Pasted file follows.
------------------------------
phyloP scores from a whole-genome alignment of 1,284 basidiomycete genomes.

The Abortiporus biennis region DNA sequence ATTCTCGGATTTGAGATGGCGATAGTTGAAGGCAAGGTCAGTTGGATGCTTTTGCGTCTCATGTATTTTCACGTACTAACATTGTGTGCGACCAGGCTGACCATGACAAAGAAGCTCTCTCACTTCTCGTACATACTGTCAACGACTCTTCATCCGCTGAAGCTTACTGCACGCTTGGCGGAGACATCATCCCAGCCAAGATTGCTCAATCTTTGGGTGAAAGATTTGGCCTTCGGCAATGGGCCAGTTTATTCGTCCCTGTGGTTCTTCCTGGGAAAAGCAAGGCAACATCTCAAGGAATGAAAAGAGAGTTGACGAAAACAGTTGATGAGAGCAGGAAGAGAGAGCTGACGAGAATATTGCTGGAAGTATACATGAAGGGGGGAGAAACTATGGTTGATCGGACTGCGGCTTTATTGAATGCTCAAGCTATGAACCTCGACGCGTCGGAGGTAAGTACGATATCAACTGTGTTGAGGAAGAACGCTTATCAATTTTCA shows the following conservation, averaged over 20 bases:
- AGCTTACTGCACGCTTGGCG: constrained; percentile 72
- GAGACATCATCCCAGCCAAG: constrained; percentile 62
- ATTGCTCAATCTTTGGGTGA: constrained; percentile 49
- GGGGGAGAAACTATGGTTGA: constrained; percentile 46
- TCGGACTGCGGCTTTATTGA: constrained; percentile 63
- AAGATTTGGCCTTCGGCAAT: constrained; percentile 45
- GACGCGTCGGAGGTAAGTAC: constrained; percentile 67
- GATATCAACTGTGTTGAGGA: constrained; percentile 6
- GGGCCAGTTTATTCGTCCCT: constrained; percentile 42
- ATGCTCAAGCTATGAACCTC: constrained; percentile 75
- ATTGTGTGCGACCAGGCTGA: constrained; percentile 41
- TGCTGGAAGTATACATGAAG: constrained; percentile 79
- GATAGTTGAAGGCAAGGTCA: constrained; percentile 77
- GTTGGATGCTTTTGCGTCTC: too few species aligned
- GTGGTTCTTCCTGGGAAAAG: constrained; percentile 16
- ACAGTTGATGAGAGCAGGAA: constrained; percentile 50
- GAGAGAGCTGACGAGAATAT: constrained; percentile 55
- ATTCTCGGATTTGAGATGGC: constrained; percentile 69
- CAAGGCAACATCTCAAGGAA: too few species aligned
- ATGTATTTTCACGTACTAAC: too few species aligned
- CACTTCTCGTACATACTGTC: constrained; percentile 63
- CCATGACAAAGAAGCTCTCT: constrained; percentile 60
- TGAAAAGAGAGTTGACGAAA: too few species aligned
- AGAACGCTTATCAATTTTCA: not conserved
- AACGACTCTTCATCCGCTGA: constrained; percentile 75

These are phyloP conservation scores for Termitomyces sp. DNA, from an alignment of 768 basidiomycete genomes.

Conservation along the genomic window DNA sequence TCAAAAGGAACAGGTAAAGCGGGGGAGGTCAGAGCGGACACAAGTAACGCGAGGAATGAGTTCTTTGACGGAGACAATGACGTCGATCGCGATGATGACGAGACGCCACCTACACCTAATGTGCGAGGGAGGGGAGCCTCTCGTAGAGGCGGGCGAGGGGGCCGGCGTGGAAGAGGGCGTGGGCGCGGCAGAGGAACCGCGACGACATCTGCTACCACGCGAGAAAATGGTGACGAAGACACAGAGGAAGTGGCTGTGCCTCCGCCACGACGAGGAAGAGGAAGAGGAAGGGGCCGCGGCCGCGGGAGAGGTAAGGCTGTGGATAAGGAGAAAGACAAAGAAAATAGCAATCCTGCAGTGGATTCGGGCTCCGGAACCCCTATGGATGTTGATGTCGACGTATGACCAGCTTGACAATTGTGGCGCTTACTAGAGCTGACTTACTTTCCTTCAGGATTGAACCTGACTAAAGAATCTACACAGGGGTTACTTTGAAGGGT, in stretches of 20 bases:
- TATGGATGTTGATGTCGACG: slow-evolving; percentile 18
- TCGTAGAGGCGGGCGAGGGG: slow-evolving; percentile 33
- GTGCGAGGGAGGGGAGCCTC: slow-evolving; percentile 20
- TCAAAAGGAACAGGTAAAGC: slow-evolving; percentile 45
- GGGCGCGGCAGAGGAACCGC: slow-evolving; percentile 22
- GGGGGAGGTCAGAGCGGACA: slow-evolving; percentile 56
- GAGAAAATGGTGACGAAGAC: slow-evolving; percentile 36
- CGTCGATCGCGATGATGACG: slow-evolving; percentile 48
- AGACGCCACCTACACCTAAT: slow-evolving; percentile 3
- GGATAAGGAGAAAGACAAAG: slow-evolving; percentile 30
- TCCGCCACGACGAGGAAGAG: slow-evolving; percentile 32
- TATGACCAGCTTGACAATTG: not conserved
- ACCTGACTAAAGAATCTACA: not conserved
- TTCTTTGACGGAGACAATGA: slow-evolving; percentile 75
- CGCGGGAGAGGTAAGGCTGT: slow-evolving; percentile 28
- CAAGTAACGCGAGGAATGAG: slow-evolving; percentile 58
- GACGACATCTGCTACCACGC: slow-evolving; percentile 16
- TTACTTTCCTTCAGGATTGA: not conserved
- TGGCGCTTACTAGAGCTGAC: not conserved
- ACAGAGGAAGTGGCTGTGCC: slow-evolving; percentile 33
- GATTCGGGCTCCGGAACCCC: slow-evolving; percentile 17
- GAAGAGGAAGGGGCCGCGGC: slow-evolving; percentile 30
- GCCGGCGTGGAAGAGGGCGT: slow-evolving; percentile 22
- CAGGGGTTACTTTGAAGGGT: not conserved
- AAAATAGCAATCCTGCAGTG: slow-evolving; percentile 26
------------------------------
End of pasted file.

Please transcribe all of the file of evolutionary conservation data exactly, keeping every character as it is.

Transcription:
phyloP scores from a whole-genome alignment of 1,284 basidiomycete genomes.

The Abortiporus biennis region DNA sequence ATTCTCGGATTTGAGATGGCGATAGTTGAAGGCAAGGTCAGTTGGATGCTTTTGCGTCTCATGTATTTTCACGTACTAACATTGTGTGCGACCAGGCTGACCATGACAAAGAAGCTCTCTCACTTCTCGTACATACTGTCAACGACTCTTCATCCGCTGAAGCTTACTGCACGCTTGGCGGAGACATCATCCCAGCCAAGATTGCTCAATCTTTGGGTGAAAGATTTGGCCTTCGGCAATGGGCCAGTTTATTCGTCCCTGTGGTTCTTCCTGGGAAAAGCAAGGCAACATCTCAAGGAATGAAAAGAGAGTTGACGAAAACAGTTGATGAGAGCAGGAAGAGAGAGCTGACGAGAATATTGCTGGAAGTATACATGAAGGGGGGAGAAACTATGGTTGATCGGACTGCGGCTTTATTGAATGCTCAAGCTATGAACCTCGACGCGTCGGAGGTAAGTACGATATCAACTGTGTTGAGGAAGAACGCTTATCAATTTTCA shows the following conservation, averaged over 20 bases:
- AGCTTACTGCACGCTTGGCG: constrained; percentile 72
- GAGACATCATCCCAGCCAAG: constrained; percentile 62
- ATTGCTCAATCTTTGGGTGA: constrained; percentile 49
- GGGGGAGAAACTATGGTTGA: constrained; percentile 46
- TCGGACTGCGGCTTTATTGA: constrained; percentile 63
- AAGATTTGGCCTTCGGCAAT: constrained; percentile 45
- GACGCGTCGGAGGTAAGTAC: constrained; percentile 67
- GATATCAACTGTGTTGAGGA: constrained; percentile 6
- GGGCCAGTTTATTCGTCCCT: constrained; percentile 42
- ATGCTCAAGCTATGAACCTC: constrained; percentile 75
- ATTGTGTGCGACCAGGCTGA: constrained; percentile 41
- TGCTGGAAGTATACATGAAG: constrained; percentile 79
- GATAGTTGAAGGCAAGGTCA: constrained; percentile 77
- GTTGGATGCTTTTGCGTCTC: too few species aligned
- GTGGTTCTTCCTGGGAAAAG: constrained; percentile 16
- ACAGTTGATGAGAGCAGGAA: constrained; percentile 50
- GAGAGAGCTGACGAGAATAT: constrained; percentile 55
- ATTCTCGGATTTGAGATGGC: constrained; percentile 69
- CAAGGCAACATCTCAAGGAA: too few species aligned
- ATGTATTTTCACGTACTAAC: too few species aligned
- CACTTCTCGTACATACTGTC: constrained; percentile 63
- CCATGACAAAGAAGCTCTCT: constrained; percentile 60
- TGAAAAGAGAGTTGACGAAA: too few species aligned
- AGAACGCTTATCAATTTTCA: not conserved
- AACGACTCTTCATCCGCTGA: constrained; percentile 75

These are phyloP conservation scores for Termitomyces sp. DNA, from an alignment of 768 basidiomycete genomes.

Conservation along the genomic window DNA sequence TCAAAAGGAACAGGTAAAGCGGGGGAGGTCAGAGCGGACACAAGTAACGCGAGGAATGAGTTCTTTGACGGAGACAATGACGTCGATCGCGATGATGACGAGACGCCACCTACACCTAATGTGCGAGGGAGGGGAGCCTCTCGTAGAGGCGGGCGAGGGGGCCGGCGTGGAAGAGGGCGTGGGCGCGGCAGAGGAACCGCGACGACATCTGCTACCACGCGAGAAAATGGTGACGAAGACACAGAGGAAGTGGCTGTGCCTCCGCCACGACGAGGAAGAGGAAGAGGAAGGGGCCGCGGCCGCGGGAGAGGTAAGGCTGTGGATAAGGAGAAAGACAAAGAAAATAGCAATCCTGCAGTGGATTCGGGCTCCGGAACCCCTATGGATGTTGATGTCGACGTATGACCAGCTTGACAATTGTGGCGCTTACTAGAGCTGACTTACTTTCCTTCAGGATTGAACCTGACTAAAGAATCTACACAGGGGTTACTTTGAAGGGT, in stretches of 20 bases:
- TATGGATGTTGATGTCGACG: slow-evolving; percentile 18
- TCGTAGAGGCGGGCGAGGGG: slow-evolving; percentile 33
- GTGCGAGGGAGGGGAGCCTC: slow-evolving; percentile 20
- TCAAAAGGAACAGGTAAAGC: slow-evolving; percentile 45
- GGGCGCGGCAGAGGAACCGC: slow-evolving; percentile 22
- GGGGGAGGTCAGAGCGGACA: slow-evolving; percentile 56
- GAGAAAATGGTGACGAAGAC: slow-evolving; percentile 36
- CGTCGATCGCGATGATGACG: slow-evolving; percentile 48
- AGACGCCACCTACACCTAAT: slow-evolving; percentile 3
- GGATAAGGAGAAAGACAAAG: slow-evolving; percentile 30
- TCCGCCACGACGAGGAAGAG: slow-evolving; percentile 32
- TATGACCAGCTTGACAATTG: not conserved
- ACCTGACTAAAGAATCTACA: not conserved
- TTCTTTGACGGAGACAATGA: slow-evolving; percentile 75
- CGCGGGAGAGGTAAGGCTGT: slow-evolving; percentile 28
- CAAGTAACGCGAGGAATGAG: slow-evolving; percentile 58
- GACGACATCTGCTACCACGC: slow-evolving; percentile 16
- TTACTTTCCTTCAGGATTGA: not conserved
- TGGCGCTTACTAGAGCTGAC: not conserved
- ACAGAGGAAGTGGCTGTGCC: slow-evolving; percentile 33
- GATTCGGGCTCCGGAACCCC: slow-evolving; percentile 17
- GAAGAGGAAGGGGCCGCGGC: slow-evolving; percentile 30
- GCCGGCGTGGAAGAGGGCGT: slow-evolving; percentile 22
- CAGGGGTTACTTTGAAGGGT: not conserved
- AAAATAGCAATCCTGCAGTG: slow-evolving; percentile 26